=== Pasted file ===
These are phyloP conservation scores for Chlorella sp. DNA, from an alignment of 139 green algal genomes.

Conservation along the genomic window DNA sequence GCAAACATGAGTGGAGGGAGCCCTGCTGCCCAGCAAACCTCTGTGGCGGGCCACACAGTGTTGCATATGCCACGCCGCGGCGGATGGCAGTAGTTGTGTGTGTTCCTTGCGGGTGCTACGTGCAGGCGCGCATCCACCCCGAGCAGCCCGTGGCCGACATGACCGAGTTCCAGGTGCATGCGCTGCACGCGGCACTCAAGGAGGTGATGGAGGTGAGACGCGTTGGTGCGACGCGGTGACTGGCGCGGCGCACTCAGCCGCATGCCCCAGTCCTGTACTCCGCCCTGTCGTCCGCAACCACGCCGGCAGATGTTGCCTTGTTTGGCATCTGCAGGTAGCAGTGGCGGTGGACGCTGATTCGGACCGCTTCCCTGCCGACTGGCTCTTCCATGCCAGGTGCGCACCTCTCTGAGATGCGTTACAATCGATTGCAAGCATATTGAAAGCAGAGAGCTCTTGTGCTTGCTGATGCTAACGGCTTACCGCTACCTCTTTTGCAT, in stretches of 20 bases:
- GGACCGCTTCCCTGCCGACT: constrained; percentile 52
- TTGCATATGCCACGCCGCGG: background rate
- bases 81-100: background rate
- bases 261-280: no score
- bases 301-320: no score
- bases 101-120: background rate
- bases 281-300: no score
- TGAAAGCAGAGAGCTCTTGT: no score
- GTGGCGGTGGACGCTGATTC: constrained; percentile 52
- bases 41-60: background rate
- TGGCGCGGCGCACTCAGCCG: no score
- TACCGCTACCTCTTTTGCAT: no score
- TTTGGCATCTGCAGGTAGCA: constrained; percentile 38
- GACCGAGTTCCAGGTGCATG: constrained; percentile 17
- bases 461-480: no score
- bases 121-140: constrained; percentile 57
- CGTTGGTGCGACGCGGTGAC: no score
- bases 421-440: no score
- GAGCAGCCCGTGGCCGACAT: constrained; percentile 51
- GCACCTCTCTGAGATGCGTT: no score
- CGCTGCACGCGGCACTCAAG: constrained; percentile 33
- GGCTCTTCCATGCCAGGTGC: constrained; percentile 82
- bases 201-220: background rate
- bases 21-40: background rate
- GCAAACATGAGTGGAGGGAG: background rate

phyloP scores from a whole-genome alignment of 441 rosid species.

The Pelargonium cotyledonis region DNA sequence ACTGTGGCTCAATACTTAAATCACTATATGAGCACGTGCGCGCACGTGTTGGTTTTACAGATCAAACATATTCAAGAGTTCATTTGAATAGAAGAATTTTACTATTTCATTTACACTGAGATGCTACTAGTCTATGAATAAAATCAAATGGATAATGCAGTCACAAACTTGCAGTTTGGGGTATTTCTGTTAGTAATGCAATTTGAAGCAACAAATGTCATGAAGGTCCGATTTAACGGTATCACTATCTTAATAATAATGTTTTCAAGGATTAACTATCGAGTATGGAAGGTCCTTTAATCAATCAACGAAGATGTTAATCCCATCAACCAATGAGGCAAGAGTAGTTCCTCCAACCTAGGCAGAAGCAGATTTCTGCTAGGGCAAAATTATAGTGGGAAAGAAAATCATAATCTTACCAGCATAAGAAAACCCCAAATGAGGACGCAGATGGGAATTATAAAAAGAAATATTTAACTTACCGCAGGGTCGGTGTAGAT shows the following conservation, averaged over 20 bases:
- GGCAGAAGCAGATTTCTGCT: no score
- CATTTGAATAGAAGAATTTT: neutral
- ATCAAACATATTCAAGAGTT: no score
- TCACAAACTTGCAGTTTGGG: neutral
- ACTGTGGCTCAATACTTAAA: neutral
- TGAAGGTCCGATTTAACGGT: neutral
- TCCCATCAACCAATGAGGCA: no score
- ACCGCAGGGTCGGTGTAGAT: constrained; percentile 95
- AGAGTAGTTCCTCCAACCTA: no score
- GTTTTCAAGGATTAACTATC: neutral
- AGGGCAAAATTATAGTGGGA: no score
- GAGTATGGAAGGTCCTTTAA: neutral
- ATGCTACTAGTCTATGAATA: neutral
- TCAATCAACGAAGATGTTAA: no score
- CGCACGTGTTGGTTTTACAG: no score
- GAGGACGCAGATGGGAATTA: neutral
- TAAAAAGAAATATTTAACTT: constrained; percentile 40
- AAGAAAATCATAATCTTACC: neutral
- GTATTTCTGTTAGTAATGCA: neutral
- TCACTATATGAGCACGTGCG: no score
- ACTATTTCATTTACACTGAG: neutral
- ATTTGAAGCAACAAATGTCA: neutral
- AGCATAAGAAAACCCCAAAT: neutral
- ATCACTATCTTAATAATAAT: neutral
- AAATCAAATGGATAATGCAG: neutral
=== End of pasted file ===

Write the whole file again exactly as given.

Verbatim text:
These are phyloP conservation scores for Chlorella sp. DNA, from an alignment of 139 green algal genomes.

Conservation along the genomic window DNA sequence GCAAACATGAGTGGAGGGAGCCCTGCTGCCCAGCAAACCTCTGTGGCGGGCCACACAGTGTTGCATATGCCACGCCGCGGCGGATGGCAGTAGTTGTGTGTGTTCCTTGCGGGTGCTACGTGCAGGCGCGCATCCACCCCGAGCAGCCCGTGGCCGACATGACCGAGTTCCAGGTGCATGCGCTGCACGCGGCACTCAAGGAGGTGATGGAGGTGAGACGCGTTGGTGCGACGCGGTGACTGGCGCGGCGCACTCAGCCGCATGCCCCAGTCCTGTACTCCGCCCTGTCGTCCGCAACCACGCCGGCAGATGTTGCCTTGTTTGGCATCTGCAGGTAGCAGTGGCGGTGGACGCTGATTCGGACCGCTTCCCTGCCGACTGGCTCTTCCATGCCAGGTGCGCACCTCTCTGAGATGCGTTACAATCGATTGCAAGCATATTGAAAGCAGAGAGCTCTTGTGCTTGCTGATGCTAACGGCTTACCGCTACCTCTTTTGCAT, in stretches of 20 bases:
- GGACCGCTTCCCTGCCGACT: constrained; percentile 52
- TTGCATATGCCACGCCGCGG: background rate
- bases 81-100: background rate
- bases 261-280: no score
- bases 301-320: no score
- bases 101-120: background rate
- bases 281-300: no score
- TGAAAGCAGAGAGCTCTTGT: no score
- GTGGCGGTGGACGCTGATTC: constrained; percentile 52
- bases 41-60: background rate
- TGGCGCGGCGCACTCAGCCG: no score
- TACCGCTACCTCTTTTGCAT: no score
- TTTGGCATCTGCAGGTAGCA: constrained; percentile 38
- GACCGAGTTCCAGGTGCATG: constrained; percentile 17
- bases 461-480: no score
- bases 121-140: constrained; percentile 57
- CGTTGGTGCGACGCGGTGAC: no score
- bases 421-440: no score
- GAGCAGCCCGTGGCCGACAT: constrained; percentile 51
- GCACCTCTCTGAGATGCGTT: no score
- CGCTGCACGCGGCACTCAAG: constrained; percentile 33
- GGCTCTTCCATGCCAGGTGC: constrained; percentile 82
- bases 201-220: background rate
- bases 21-40: background rate
- GCAAACATGAGTGGAGGGAG: background rate

phyloP scores from a whole-genome alignment of 441 rosid species.

The Pelargonium cotyledonis region DNA sequence ACTGTGGCTCAATACTTAAATCACTATATGAGCACGTGCGCGCACGTGTTGGTTTTACAGATCAAACATATTCAAGAGTTCATTTGAATAGAAGAATTTTACTATTTCATTTACACTGAGATGCTACTAGTCTATGAATAAAATCAAATGGATAATGCAGTCACAAACTTGCAGTTTGGGGTATTTCTGTTAGTAATGCAATTTGAAGCAACAAATGTCATGAAGGTCCGATTTAACGGTATCACTATCTTAATAATAATGTTTTCAAGGATTAACTATCGAGTATGGAAGGTCCTTTAATCAATCAACGAAGATGTTAATCCCATCAACCAATGAGGCAAGAGTAGTTCCTCCAACCTAGGCAGAAGCAGATTTCTGCTAGGGCAAAATTATAGTGGGAAAGAAAATCATAATCTTACCAGCATAAGAAAACCCCAAATGAGGACGCAGATGGGAATTATAAAAAGAAATATTTAACTTACCGCAGGGTCGGTGTAGAT shows the following conservation, averaged over 20 bases:
- GGCAGAAGCAGATTTCTGCT: no score
- CATTTGAATAGAAGAATTTT: neutral
- ATCAAACATATTCAAGAGTT: no score
- TCACAAACTTGCAGTTTGGG: neutral
- ACTGTGGCTCAATACTTAAA: neutral
- TGAAGGTCCGATTTAACGGT: neutral
- TCCCATCAACCAATGAGGCA: no score
- ACCGCAGGGTCGGTGTAGAT: constrained; percentile 95
- AGAGTAGTTCCTCCAACCTA: no score
- GTTTTCAAGGATTAACTATC: neutral
- AGGGCAAAATTATAGTGGGA: no score
- GAGTATGGAAGGTCCTTTAA: neutral
- ATGCTACTAGTCTATGAATA: neutral
- TCAATCAACGAAGATGTTAA: no score
- CGCACGTGTTGGTTTTACAG: no score
- GAGGACGCAGATGGGAATTA: neutral
- TAAAAAGAAATATTTAACTT: constrained; percentile 40
- AAGAAAATCATAATCTTACC: neutral
- GTATTTCTGTTAGTAATGCA: neutral
- TCACTATATGAGCACGTGCG: no score
- ACTATTTCATTTACACTGAG: neutral
- ATTTGAAGCAACAAATGTCA: neutral
- AGCATAAGAAAACCCCAAAT: neutral
- ATCACTATCTTAATAATAAT: neutral
- AAATCAAATGGATAATGCAG: neutral